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J Med Ethics 31:713-714 doi:10.1136/jme.2005.012153
  • Reproduction

Response to: The human embryo in the Christian tradition

  1. R Gill
  1. Correspondence to:
 Professor Robin Gill
 University of Theology, University of Kent, Canterbury, CT2 7NF, UK; r.gill{at}ukc.ac.uk
  • Received 29 March 2005
  • Accepted 3 May 2005

Perhaps the gradualist position on abortion has re-emerged repeatedly because it corresponds to pastoral experience

At one level David Albert Jones’s paper is very successful. Despite the high reputation of the late Gordon Dunstan, first as a mediaeval historian, then as an ethicist of considerable influence within the Anglican church, and finally as a pioneer medical ethicist, his crucial 1984 article appears to be overdrawn. Some caution is now needed before endorsing his claim that the Christian tradition according the embryo the full moral status of a human person from conception is “virtually a creation of the later nineteenth century”. Dr Jones produces a wealth of historical scholarship to challenge it.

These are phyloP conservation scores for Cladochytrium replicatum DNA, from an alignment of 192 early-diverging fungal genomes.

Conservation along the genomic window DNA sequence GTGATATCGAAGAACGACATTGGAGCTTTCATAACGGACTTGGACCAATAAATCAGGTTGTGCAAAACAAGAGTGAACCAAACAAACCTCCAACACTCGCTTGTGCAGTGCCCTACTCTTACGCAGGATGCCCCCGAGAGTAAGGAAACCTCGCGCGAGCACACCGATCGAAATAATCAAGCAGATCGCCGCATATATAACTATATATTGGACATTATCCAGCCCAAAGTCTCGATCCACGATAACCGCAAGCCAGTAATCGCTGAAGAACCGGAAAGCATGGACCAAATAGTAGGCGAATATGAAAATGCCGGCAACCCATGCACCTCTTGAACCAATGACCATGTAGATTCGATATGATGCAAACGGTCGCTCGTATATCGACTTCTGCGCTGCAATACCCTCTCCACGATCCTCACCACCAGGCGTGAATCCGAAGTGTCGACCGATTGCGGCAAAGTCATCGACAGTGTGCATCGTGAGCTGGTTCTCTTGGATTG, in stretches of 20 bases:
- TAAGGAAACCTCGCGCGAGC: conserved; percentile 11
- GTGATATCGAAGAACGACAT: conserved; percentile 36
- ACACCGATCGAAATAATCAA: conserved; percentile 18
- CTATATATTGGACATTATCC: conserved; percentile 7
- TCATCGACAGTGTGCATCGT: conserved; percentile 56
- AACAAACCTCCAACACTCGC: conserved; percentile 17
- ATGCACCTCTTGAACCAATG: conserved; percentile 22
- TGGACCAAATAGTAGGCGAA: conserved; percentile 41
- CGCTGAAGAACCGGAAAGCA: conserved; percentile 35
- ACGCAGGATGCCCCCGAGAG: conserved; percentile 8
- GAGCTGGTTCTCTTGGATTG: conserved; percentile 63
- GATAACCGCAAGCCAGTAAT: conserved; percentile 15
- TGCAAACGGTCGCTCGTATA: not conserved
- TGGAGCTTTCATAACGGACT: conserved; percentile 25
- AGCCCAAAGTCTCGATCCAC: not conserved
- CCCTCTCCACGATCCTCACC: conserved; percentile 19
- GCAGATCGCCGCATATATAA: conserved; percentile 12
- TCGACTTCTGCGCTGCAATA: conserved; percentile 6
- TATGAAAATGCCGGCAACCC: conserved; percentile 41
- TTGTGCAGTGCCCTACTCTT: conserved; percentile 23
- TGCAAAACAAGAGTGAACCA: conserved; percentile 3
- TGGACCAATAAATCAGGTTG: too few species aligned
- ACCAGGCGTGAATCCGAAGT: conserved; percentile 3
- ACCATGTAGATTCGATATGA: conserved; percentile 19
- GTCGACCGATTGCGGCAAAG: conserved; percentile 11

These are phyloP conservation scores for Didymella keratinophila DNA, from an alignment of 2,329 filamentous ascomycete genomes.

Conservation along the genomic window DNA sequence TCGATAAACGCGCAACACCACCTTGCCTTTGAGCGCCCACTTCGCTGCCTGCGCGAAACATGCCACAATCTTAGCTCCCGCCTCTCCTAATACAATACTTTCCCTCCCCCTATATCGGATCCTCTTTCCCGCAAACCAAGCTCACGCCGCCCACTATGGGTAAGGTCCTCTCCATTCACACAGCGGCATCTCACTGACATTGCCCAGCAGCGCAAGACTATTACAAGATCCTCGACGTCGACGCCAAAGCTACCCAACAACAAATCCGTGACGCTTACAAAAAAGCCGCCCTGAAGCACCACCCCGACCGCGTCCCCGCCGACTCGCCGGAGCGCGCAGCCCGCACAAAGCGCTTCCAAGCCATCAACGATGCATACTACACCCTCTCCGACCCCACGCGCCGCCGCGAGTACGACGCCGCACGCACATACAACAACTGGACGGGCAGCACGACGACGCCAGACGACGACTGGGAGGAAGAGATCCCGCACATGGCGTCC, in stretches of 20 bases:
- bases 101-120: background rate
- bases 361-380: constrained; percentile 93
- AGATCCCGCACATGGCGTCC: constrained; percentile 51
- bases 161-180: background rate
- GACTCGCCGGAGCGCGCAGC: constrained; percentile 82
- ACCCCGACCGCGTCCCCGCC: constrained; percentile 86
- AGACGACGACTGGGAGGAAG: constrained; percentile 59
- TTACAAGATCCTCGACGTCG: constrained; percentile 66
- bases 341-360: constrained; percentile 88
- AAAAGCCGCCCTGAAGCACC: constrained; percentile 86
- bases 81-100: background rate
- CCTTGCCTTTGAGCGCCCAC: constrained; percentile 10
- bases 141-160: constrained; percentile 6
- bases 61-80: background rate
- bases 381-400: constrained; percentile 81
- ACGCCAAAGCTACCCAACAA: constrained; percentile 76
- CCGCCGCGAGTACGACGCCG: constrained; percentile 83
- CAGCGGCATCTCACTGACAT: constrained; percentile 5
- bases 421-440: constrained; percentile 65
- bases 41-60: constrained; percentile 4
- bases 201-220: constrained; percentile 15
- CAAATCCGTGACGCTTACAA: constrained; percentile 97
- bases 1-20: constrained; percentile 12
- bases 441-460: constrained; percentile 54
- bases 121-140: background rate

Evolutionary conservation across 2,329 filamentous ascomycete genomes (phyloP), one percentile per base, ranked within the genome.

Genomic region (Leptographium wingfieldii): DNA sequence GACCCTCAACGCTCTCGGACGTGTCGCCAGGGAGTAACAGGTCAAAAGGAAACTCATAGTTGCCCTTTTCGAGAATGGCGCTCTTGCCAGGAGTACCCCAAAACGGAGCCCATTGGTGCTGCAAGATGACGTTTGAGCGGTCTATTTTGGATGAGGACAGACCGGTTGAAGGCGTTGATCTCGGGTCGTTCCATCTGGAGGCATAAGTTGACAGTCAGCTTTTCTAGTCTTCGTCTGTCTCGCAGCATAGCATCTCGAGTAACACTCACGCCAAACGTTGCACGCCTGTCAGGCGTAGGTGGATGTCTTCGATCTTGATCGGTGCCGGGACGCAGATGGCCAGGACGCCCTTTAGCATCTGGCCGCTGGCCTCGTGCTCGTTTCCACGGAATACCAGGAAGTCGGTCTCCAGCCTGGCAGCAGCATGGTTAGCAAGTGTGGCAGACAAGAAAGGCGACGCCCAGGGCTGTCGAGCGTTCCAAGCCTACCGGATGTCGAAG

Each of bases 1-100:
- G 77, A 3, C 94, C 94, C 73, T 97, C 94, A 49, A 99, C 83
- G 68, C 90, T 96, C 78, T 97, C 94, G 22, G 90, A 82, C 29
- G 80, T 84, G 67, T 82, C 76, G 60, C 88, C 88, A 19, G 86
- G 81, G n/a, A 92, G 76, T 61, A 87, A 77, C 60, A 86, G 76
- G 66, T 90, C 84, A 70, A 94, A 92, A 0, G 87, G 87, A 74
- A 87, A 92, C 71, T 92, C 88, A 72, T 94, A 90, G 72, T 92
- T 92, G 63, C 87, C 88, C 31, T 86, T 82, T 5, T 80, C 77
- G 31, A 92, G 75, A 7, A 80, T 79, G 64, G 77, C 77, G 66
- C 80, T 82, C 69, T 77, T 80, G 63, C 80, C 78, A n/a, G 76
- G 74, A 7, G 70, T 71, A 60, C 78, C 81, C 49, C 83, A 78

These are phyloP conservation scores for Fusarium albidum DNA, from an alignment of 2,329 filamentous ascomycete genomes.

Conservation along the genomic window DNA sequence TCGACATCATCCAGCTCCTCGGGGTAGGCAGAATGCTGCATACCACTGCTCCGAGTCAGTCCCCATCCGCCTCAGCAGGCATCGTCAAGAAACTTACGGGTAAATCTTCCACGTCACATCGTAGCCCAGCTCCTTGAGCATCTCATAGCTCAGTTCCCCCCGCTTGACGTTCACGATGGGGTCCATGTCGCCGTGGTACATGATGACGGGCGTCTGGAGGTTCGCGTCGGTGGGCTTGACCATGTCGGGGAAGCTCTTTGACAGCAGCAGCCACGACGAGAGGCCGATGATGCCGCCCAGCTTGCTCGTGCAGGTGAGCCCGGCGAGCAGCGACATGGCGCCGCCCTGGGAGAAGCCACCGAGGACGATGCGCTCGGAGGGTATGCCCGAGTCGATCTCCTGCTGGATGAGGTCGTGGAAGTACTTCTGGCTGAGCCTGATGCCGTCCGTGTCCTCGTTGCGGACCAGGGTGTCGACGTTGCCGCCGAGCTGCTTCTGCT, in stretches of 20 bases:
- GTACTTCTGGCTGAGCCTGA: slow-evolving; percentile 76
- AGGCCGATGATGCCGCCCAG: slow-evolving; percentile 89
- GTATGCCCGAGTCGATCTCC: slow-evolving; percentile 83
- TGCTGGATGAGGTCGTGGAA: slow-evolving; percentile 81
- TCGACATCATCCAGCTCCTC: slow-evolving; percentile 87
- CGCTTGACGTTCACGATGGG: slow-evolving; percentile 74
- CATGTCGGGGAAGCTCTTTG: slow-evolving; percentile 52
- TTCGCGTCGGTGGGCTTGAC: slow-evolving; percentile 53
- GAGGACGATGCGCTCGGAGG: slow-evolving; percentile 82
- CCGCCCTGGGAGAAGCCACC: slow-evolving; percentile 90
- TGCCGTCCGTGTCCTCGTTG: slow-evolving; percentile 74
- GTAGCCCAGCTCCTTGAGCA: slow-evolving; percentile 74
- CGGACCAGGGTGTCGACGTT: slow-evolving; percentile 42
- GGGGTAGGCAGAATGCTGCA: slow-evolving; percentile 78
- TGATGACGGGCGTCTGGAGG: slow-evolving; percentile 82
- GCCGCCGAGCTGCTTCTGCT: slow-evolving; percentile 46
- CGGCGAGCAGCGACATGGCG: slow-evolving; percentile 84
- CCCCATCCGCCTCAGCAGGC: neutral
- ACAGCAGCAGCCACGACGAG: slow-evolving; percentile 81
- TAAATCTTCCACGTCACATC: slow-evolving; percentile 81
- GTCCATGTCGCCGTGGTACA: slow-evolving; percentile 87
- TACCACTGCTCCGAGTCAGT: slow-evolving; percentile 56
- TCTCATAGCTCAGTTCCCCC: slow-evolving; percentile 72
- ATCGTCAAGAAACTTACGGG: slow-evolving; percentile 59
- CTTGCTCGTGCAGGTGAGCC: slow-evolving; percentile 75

At another level, however, Dr Jones is not concerned about nuancing a historical claim but about demonstrating that “licensing destructive research on human embryos for the sake of medical progress…cannot be justified…on the basis of the Christian tradition”.1 Unfortunately there is quite a large gap between these two claims. Manifestly “the Christian tradition” is not a unified tradition even within Jones’s own historical account. He admits himself that the Roman Catholic tradition diverged at times from what he clearly regards as the norm (especially its “perennial” theologian, Thomas Aquinas). And he is less than frank in admitting that many Reformed Christians …